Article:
"Over the years, IT has had a real love affair with XP," said Diane Hagglund, an analyst at Dimensional Research, which surveyed 923 IT professionals about their Windows operating system adoption plans in January. "It was just a great OS. It just worked for them. But that feeling is going away."
In the new study, 40% of the respondents said that they're worried about the hassles of maintaining the nearly nine-year-old Windows XP as it gets increasingly outdated -- up from 28% in an April 2009 Dimensional survey.
Meanwhile, 60% of the respondents said they're worried about the cost and overhead of migrating to Windows 7, but that figure is down from 72% last year.
"IT is still more worried about Windows 7 than XP, but the trend is favoring Windows 7," the study said.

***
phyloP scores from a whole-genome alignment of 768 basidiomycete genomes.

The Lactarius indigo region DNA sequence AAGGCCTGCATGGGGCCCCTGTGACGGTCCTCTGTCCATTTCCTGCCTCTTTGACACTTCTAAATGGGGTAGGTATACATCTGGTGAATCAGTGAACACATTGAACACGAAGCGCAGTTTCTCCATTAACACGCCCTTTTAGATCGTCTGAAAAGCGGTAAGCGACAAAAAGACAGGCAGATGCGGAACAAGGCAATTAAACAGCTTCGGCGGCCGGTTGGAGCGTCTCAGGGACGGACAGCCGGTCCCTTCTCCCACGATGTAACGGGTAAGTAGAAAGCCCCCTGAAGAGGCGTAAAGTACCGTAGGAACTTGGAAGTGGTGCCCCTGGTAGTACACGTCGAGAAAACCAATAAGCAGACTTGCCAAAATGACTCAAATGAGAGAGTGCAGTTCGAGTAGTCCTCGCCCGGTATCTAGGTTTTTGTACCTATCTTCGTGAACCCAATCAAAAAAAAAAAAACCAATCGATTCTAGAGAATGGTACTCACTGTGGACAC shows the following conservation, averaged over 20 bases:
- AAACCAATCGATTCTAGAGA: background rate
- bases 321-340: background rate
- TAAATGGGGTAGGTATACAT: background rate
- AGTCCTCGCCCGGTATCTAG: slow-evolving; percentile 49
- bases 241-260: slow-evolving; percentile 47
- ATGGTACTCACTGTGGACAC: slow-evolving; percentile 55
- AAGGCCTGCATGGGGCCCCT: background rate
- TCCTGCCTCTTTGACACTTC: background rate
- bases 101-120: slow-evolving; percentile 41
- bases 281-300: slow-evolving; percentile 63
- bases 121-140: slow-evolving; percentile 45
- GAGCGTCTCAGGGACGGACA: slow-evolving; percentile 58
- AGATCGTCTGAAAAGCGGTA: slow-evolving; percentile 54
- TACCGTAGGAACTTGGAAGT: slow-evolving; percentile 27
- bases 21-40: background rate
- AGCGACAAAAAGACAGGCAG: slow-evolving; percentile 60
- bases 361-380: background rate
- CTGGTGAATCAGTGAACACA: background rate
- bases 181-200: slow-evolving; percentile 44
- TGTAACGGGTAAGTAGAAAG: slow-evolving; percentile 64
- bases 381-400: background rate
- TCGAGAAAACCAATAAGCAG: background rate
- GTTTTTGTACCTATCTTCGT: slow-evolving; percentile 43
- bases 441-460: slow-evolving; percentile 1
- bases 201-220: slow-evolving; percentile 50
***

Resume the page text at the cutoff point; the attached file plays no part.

Confidence in Windows 7 has climbed since it shipped. Last April, 67% of those polled said they had concerns about Windows 7, which had not yet been released; this year, only 56% said they did.
"The difference was the release of the operating system, the biggest part of that from hands-on experience," Hagglund said, explaining why some in IT have changed their minds about Windows 7. "They're trying it at home, many of them, long before it comes to them professionally, so they know what it's like."
This version of this story was originally published in Computerworld 's print edition. It was adapted from an article that ran earlier on Computerworld.com.
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This story, "IT's 'Love Affair' With Windows XP Ending" was originally published by Computerworld.